As children returned to school this fall, new teachers and classmates weren’t the only things that greeted some students. More than one story surfaced of children being turned away, or sent home from school, because of culturally-specific hairstyles like braids or dreadlocks. One such child was six-year-old Clinton Stanley, Jr., whose story went viral when he was denied his first day at A Book Christian Academy in Apopka, Fla., because his dreadlocks were deemed non-compliant with the school’s dress code.
A Book Christian Academy is only one of many private evangelical schools in Florida enacting this type of policy. Many of the schools participate in the Hope Scholarship program, Florida’s new school voucher program. (A Book Academy is not part of the voucher program but does benefit from government funding.) While the publicly-funded scholarship program was, ironically, implemented to help students escape bullying in public schools, an investigation by the Huffington Post revealed that as many as 20 percent of the participating schools ban students with natural or braided styles, citing strict policies on appearance.
Rightly concerned about the deeply racist undertones of such policies, on Oct. 2, the NAACP Legal Defense Fund sent a letter (pdf) to the Florida Department of Education, asking them to take action against schools with policies that are either “discriminatory on their face or may lead to discriminatory application against African-American students,” calling them a violation of students’ civil rights.
The letter read, in part:
We write on behalf of LDF to raise deep concerns about these unlawful and discriminatory Hair Policies and the harms they inflict upon African-American children. ... The Hair Policies unlawfully target African-American students on their face based on their specific hair texture. They also expressly ban hairstyles or grooming practices that are more likely to be worn by or associated with African-American children. ...
On their face, these policies are racially discriminatory because they target forms of hair that are predominant among, if not unique to, African Americans. These bans unnecessarily prohibit common hairstyles, grooming practices, and cultural expression of African Americans. In addition to students with “locs,” African-American students who wear their hair in its natural form are substantially more likely than white students to “violate” the ban on an “‘Afro’ over 1 inch in height” by virtue of how African-American hair grows in its natural state. Similarly, African-American students, especially African-American female students, are substantially more likely than white students to “violate” the ban on “hair extensions” because they are more likely to wear braids with hair extensions as a form of hair maintenance and/or cultural expression. No sound pedagogical rationale justifies this disparate treatment of or disparate impact on African-American students. Locs, afros, braided hair, or hair braided with extensions are a form of cultural identity and expression that no school receiving federal funding may prohibit, including private schools.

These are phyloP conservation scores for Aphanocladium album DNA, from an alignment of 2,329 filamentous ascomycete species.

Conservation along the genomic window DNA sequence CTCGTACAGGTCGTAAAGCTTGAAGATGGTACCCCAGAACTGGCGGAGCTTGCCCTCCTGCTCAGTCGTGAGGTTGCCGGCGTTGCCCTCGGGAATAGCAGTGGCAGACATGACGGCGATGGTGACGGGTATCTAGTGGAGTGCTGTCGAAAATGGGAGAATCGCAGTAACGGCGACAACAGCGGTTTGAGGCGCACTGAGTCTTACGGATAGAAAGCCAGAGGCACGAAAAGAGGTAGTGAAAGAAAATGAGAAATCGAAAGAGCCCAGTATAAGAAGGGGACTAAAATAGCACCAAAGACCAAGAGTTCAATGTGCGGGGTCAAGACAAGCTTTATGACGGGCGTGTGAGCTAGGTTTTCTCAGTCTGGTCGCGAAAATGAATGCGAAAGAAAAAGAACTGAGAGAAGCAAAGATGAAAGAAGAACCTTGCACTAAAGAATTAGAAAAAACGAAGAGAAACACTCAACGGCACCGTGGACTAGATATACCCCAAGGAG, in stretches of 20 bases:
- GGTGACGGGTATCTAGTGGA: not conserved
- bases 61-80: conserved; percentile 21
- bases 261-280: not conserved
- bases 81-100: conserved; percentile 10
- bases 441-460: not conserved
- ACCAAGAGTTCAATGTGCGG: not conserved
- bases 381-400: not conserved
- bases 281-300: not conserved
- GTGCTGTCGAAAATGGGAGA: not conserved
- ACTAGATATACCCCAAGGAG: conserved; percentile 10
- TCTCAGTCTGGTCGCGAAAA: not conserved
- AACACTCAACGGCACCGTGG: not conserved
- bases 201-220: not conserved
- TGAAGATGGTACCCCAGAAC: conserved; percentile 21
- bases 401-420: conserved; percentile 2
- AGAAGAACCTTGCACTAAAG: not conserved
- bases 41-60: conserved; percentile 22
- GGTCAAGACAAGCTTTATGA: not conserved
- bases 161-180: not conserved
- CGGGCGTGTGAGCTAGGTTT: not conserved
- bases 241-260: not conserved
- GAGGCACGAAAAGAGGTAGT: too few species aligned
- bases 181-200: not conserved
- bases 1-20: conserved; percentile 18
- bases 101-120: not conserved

According to HuffPost, in addition to banning natural or traditionally African-American hairstyles, many of the schools participating in the Hope Scholarship program also ban LGBTQ+ students and threaten to punish those in same-sex relationships—again, ironic for a program designed to protect students from bullying and discrimination.
Discrimination based on race is illegal in schools and specifically banned by the Florida school voucher program. And yet, as the NAACP LDF points out, hair discrimination is a subtler, yet equally insidious form of racial discrimination.
“The forms of racial discrimination most commonly seen in education have evolved. It is now rare to find a policy that explicitly excludes potential students based on skin color,” said the letter. “However, subtle rules and restrictions based on racial stereotypes and proxies have the same force and effect.”
The NAACP LDF asked that the Florida Department of Education review policies at the schools in question and requests that any discriminatory mandates be rescinded. The letter also suggests that schools consult with their local communities in revising their hair policies—including incoming and already enrolled African American families—as well as training their staffs to improve their “cultural competence.”
The NAACP Legal Defense Fund, the nation’s oldest civil rights law organization, founded in 1940 by Thurgood Marshall, asked for a response to its letter within 10 days. As of Wednesday of this week, no official response had been issued; though, due to Hurricane Michael, state offices in Tallahassee were closed Wednesday.
But as Angel Harris, assistant counsel for the Legal Defense Fund and author of the letter, told HuffPost, the issue will not be put to rest.
“This has always been a priority for us, that African-American children have access not just to quality education but that they are welcomed into those environments,” she said.